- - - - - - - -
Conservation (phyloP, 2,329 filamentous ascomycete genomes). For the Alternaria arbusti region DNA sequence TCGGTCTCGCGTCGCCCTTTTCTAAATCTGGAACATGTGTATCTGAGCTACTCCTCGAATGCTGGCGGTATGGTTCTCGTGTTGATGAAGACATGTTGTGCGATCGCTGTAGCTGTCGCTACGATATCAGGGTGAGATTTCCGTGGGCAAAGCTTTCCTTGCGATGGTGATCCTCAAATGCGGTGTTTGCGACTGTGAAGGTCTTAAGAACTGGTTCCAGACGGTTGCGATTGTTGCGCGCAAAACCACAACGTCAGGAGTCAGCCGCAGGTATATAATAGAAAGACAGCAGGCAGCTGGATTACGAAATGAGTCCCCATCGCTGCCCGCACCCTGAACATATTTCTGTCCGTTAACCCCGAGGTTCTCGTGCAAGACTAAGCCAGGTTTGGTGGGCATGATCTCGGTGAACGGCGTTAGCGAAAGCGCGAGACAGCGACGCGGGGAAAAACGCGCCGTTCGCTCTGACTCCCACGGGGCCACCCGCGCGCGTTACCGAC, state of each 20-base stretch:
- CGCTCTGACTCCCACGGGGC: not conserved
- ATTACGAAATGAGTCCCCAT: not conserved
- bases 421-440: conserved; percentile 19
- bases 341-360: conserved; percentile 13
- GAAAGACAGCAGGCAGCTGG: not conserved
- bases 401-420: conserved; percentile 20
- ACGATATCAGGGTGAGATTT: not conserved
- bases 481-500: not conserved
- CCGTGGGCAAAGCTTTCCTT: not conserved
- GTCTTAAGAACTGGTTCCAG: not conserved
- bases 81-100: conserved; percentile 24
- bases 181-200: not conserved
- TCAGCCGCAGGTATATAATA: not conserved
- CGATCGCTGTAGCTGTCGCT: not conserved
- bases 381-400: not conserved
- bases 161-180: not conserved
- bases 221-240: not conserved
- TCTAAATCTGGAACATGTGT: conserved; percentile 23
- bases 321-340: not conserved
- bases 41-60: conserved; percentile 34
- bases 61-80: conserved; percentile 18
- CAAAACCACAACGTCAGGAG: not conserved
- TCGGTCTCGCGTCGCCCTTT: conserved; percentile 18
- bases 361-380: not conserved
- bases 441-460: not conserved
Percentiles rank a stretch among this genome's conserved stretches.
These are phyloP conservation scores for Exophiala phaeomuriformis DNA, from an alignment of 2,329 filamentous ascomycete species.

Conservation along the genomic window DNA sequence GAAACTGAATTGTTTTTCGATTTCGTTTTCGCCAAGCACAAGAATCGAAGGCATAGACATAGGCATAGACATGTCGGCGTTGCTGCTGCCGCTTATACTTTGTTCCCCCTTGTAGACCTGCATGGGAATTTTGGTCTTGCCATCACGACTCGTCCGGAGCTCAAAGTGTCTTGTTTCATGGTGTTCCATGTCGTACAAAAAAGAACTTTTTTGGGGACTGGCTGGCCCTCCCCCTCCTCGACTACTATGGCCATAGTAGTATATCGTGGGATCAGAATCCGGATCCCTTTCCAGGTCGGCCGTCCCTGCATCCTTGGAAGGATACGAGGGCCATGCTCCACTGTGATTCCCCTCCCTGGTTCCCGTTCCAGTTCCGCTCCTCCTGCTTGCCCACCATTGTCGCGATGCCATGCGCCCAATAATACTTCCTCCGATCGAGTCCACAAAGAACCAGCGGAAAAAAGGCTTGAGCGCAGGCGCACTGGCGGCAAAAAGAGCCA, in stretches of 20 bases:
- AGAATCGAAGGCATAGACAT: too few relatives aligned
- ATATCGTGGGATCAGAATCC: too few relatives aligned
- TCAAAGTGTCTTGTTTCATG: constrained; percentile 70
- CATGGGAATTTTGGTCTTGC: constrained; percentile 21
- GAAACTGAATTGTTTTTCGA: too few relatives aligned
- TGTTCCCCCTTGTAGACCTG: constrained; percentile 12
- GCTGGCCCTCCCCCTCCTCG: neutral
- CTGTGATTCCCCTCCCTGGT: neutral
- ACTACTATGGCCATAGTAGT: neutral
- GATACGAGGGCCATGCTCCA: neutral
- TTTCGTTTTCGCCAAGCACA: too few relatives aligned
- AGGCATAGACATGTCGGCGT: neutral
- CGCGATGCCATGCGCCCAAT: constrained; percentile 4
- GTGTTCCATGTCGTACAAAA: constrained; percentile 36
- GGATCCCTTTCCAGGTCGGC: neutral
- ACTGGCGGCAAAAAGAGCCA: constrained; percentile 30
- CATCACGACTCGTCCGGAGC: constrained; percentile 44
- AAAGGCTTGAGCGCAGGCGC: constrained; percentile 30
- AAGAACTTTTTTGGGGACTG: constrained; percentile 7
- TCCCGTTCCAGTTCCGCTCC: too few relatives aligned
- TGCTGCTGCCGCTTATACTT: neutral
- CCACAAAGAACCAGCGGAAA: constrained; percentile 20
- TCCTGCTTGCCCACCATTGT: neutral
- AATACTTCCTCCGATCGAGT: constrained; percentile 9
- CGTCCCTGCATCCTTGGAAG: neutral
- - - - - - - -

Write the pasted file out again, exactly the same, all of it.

Conservation (phyloP, 2,329 filamentous ascomycete genomes). For the Alternaria arbusti region DNA sequence TCGGTCTCGCGTCGCCCTTTTCTAAATCTGGAACATGTGTATCTGAGCTACTCCTCGAATGCTGGCGGTATGGTTCTCGTGTTGATGAAGACATGTTGTGCGATCGCTGTAGCTGTCGCTACGATATCAGGGTGAGATTTCCGTGGGCAAAGCTTTCCTTGCGATGGTGATCCTCAAATGCGGTGTTTGCGACTGTGAAGGTCTTAAGAACTGGTTCCAGACGGTTGCGATTGTTGCGCGCAAAACCACAACGTCAGGAGTCAGCCGCAGGTATATAATAGAAAGACAGCAGGCAGCTGGATTACGAAATGAGTCCCCATCGCTGCCCGCACCCTGAACATATTTCTGTCCGTTAACCCCGAGGTTCTCGTGCAAGACTAAGCCAGGTTTGGTGGGCATGATCTCGGTGAACGGCGTTAGCGAAAGCGCGAGACAGCGACGCGGGGAAAAACGCGCCGTTCGCTCTGACTCCCACGGGGCCACCCGCGCGCGTTACCGAC, state of each 20-base stretch:
- CGCTCTGACTCCCACGGGGC: not conserved
- ATTACGAAATGAGTCCCCAT: not conserved
- bases 421-440: conserved; percentile 19
- bases 341-360: conserved; percentile 13
- GAAAGACAGCAGGCAGCTGG: not conserved
- bases 401-420: conserved; percentile 20
- ACGATATCAGGGTGAGATTT: not conserved
- bases 481-500: not conserved
- CCGTGGGCAAAGCTTTCCTT: not conserved
- GTCTTAAGAACTGGTTCCAG: not conserved
- bases 81-100: conserved; percentile 24
- bases 181-200: not conserved
- TCAGCCGCAGGTATATAATA: not conserved
- CGATCGCTGTAGCTGTCGCT: not conserved
- bases 381-400: not conserved
- bases 161-180: not conserved
- bases 221-240: not conserved
- TCTAAATCTGGAACATGTGT: conserved; percentile 23
- bases 321-340: not conserved
- bases 41-60: conserved; percentile 34
- bases 61-80: conserved; percentile 18
- CAAAACCACAACGTCAGGAG: not conserved
- TCGGTCTCGCGTCGCCCTTT: conserved; percentile 18
- bases 361-380: not conserved
- bases 441-460: not conserved
Percentiles rank a stretch among this genome's conserved stretches.
These are phyloP conservation scores for Exophiala phaeomuriformis DNA, from an alignment of 2,329 filamentous ascomycete species.

Conservation along the genomic window DNA sequence GAAACTGAATTGTTTTTCGATTTCGTTTTCGCCAAGCACAAGAATCGAAGGCATAGACATAGGCATAGACATGTCGGCGTTGCTGCTGCCGCTTATACTTTGTTCCCCCTTGTAGACCTGCATGGGAATTTTGGTCTTGCCATCACGACTCGTCCGGAGCTCAAAGTGTCTTGTTTCATGGTGTTCCATGTCGTACAAAAAAGAACTTTTTTGGGGACTGGCTGGCCCTCCCCCTCCTCGACTACTATGGCCATAGTAGTATATCGTGGGATCAGAATCCGGATCCCTTTCCAGGTCGGCCGTCCCTGCATCCTTGGAAGGATACGAGGGCCATGCTCCACTGTGATTCCCCTCCCTGGTTCCCGTTCCAGTTCCGCTCCTCCTGCTTGCCCACCATTGTCGCGATGCCATGCGCCCAATAATACTTCCTCCGATCGAGTCCACAAAGAACCAGCGGAAAAAAGGCTTGAGCGCAGGCGCACTGGCGGCAAAAAGAGCCA, in stretches of 20 bases:
- AGAATCGAAGGCATAGACAT: too few relatives aligned
- ATATCGTGGGATCAGAATCC: too few relatives aligned
- TCAAAGTGTCTTGTTTCATG: constrained; percentile 70
- CATGGGAATTTTGGTCTTGC: constrained; percentile 21
- GAAACTGAATTGTTTTTCGA: too few relatives aligned
- TGTTCCCCCTTGTAGACCTG: constrained; percentile 12
- GCTGGCCCTCCCCCTCCTCG: neutral
- CTGTGATTCCCCTCCCTGGT: neutral
- ACTACTATGGCCATAGTAGT: neutral
- GATACGAGGGCCATGCTCCA: neutral
- TTTCGTTTTCGCCAAGCACA: too few relatives aligned
- AGGCATAGACATGTCGGCGT: neutral
- CGCGATGCCATGCGCCCAAT: constrained; percentile 4
- GTGTTCCATGTCGTACAAAA: constrained; percentile 36
- GGATCCCTTTCCAGGTCGGC: neutral
- ACTGGCGGCAAAAAGAGCCA: constrained; percentile 30
- CATCACGACTCGTCCGGAGC: constrained; percentile 44
- AAAGGCTTGAGCGCAGGCGC: constrained; percentile 30
- AAGAACTTTTTTGGGGACTG: constrained; percentile 7
- TCCCGTTCCAGTTCCGCTCC: too few relatives aligned
- TGCTGCTGCCGCTTATACTT: neutral
- CCACAAAGAACCAGCGGAAA: constrained; percentile 20
- TCCTGCTTGCCCACCATTGT: neutral
- AATACTTCCTCCGATCGAGT: constrained; percentile 9
- CGTCCCTGCATCCTTGGAAG: neutral